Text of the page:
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From the Field
Relief Workers' Report

GLOBAL SIKHS is an international relief effort to help the victims of the Tsunami in South East Asia. The mission is open to people from all races, religions and nationalities. The mission is a partnership between Sikh Naujawan Sabha Malaysia, a 41-year old Malaysian-based youth organization, UNITED SIKHS, an international non-profit human development NGO, and Waves of Mercy, a group of Langkawi-based sailors. Our mission is to assist the humanitarian relief operations in Aceh, Indonesia, in the most effective manner possible.

Still More in Need of Urgent Help in Aceh
(Jan 16)

Villagers with some 1,500 orphaned children
GLOBAL SIKHS-WAVES OF MERCY, an international humanitarian relief effort for the earthquake and tsunami victims in Aceh, Indonesia, is now busy assisting survivors of a group of villagers that have been without food and medical assistance from the outside world for some 20 days.

The GLOBAL SIKHS-WAVES OF MERCY team found the group of villages in one of its search and rescue mission on Friday, Jan 14. The group of villages, close to the town of Lhok Seudu, is south of Banda Aceh and faces the Indian Ocean.

According to mission estimates, there are some 1,500 children have been orphaned following the undersea earthquake and tsunami on Dec 26.

"We saw children on their knees. As we approached them, they did not even have the energy to stand up and walk towards us. It's a pitiful sight," says chief de mission Mr Malkith Singh (who is currently at the village).

Initial reports from ground say that the villages have been badly devastated by the tsunami. "The first kilometre from the sea shore was simply wiped out," says Malkith Singh.

On the whole, the villagers are facing malnutrition due to lack of proper food as they have been cut off from the rest of the world since the tsunami. Initial reports suggest that the village only had one airdrop before being spotted by the GLOBAL SIKHS-WAVES OF MERCY team last Friday.

"We have run out of medical supplies on board of our ship. We are now waiting for replenishment. We will stay put until help comes," says Dr George Latham, one of the medical 10 medical personnel on the mission.

Some emergency supplies were dispatched on a supply vessel, Vega 3, that left Langkawi for Sabang, yesterday (Jan 15, Saturday). It took along more than 10 tonnes of supplies, including rice, body bags, biscuits and medicines.

GLOBAL SIKHS-WAVES OF MERCY, a relief mission spearheaded by Malaysian Sikh Youth, also known as Sikh Naujawan Sabha Malaysia, dispatched its first team of relief workers on Jan 6. The team of 31 volunteers from Malaysia, Singapore, UK, Canada, Australia and New Zealand went out on the mission on board two yatchs. UNITED SIKHS, an international humanitarian organisation with chapters in Europe, America and Asia, is one of its partner organisation.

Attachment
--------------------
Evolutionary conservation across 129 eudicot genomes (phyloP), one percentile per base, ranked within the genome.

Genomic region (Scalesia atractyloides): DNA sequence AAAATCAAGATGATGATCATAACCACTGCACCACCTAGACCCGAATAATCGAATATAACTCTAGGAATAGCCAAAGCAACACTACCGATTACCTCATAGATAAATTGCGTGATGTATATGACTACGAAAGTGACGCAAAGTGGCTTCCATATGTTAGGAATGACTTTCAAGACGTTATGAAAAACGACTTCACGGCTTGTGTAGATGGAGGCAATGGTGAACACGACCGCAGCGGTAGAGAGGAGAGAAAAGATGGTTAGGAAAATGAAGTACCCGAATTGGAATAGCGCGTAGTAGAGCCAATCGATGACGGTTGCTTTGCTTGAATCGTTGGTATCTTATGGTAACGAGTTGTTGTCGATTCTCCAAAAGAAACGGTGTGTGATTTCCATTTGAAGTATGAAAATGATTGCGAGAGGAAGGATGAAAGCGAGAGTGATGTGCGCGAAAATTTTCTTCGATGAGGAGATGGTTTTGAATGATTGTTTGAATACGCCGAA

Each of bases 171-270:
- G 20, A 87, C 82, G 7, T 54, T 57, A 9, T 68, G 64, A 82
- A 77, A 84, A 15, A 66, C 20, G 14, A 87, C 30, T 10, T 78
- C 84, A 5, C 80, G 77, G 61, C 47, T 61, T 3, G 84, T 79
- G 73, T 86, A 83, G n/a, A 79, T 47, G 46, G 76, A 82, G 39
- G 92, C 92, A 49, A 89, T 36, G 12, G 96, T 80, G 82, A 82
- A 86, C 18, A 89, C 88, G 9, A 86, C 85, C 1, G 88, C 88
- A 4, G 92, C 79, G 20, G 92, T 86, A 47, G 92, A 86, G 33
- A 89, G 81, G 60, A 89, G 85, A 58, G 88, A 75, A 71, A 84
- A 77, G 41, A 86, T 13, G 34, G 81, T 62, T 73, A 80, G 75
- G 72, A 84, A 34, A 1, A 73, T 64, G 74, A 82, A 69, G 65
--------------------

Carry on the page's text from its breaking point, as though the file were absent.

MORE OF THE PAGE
Upon inspecting the local situation in Aceh, the team decided to set base camp at Sabang, a town on Pulau Weh, north of Banda Aceh. The island itself was spared by the more destructive waves of tsunami as it is surrounded by deep sea.

The villages around Lhok Seudu were spotted by a team on board the Sean Paquitto, one of the two vessels being used by the team. The vessels were sourced by WAVES OF MERCY, a group of Langkawi-based sailors, some of whom have themselves lost their ships in the tsunami incident.

"We have informed base camp in Sabang. They will be dispatching some emergency supply via a fishing trawler. At the same time, we understand that a Singapore navy ship is also on its way here with some supplies," says Dr Latham.

The GLOBAL SIKHS-WAVES OF MERCY on board Sean Paquitto will not be able to stay for too long at its position without new supplies. For example, the water supply on board is enough for only the next five days.

"The most pressing need is medicine. We have informed the base camp that we need urgent supply of malaria vaccines," says Dr Latham.

Sabang, Pulau Weh
Back at Sabang, the GLOBAL SIKHS-WAVES OF MERCY team is currently assisting with the running of the Sabang hospital. The Sabang hospital lost five out of its nine doctors who died in the tsunami attack.

One team has been dispatched to visit the various camps around the island to provide medical assistance to the injured and also to inspect the people.

"Counselling is one of the needs of the day. We're getting through to the villagers with the helps of translators. Next, we need to look into rebuilding the place and giving the people their lives back," says Mr Harvinder Singh, director of operations of GLOBAL SIKHS-WAVES OF MERCY.

Next Mission, Training
In Kuala Lumpur, the next batch of 15 volunteers today ended a two-day training session conducted at the Sabha House, headquarters of the Malaysian Sikh Youth and also acting as the 24-hour command centre of the GLOBAL SIKHS-WAVES OF MERCY Aceh relief mission.

One of the trainers were Hanizam Abd Ghani, a lecturer and clinical psychologist from the Faculty of Medical, Hospital Universiti Kebangsaan Malaysia (HUKM).

For Mission II, there is an urgent need for more doctors and nurses. "Some of the medical personnel who have registered with us are not able to go in the next mission. We are looking for others," says Dr Tikfu Gee, who will be part of the mission.

Dr Gee, a medical officer from the Kuala Lumpur General Hospital, is currently planning the medical supplies list for the second mission. Funding
Those who like to assist can call the GLOBAL SIKHS-WAVES OF MERCY 24-hour command centre at 03-22833713 or donate to Maybank Bhd A/C No 514123-434833, payable to Sikh Naujawan Sabha Malaysia (Tsunami Relief).

(For media contact, please call Habhajan Singh at ++6016-3850062)

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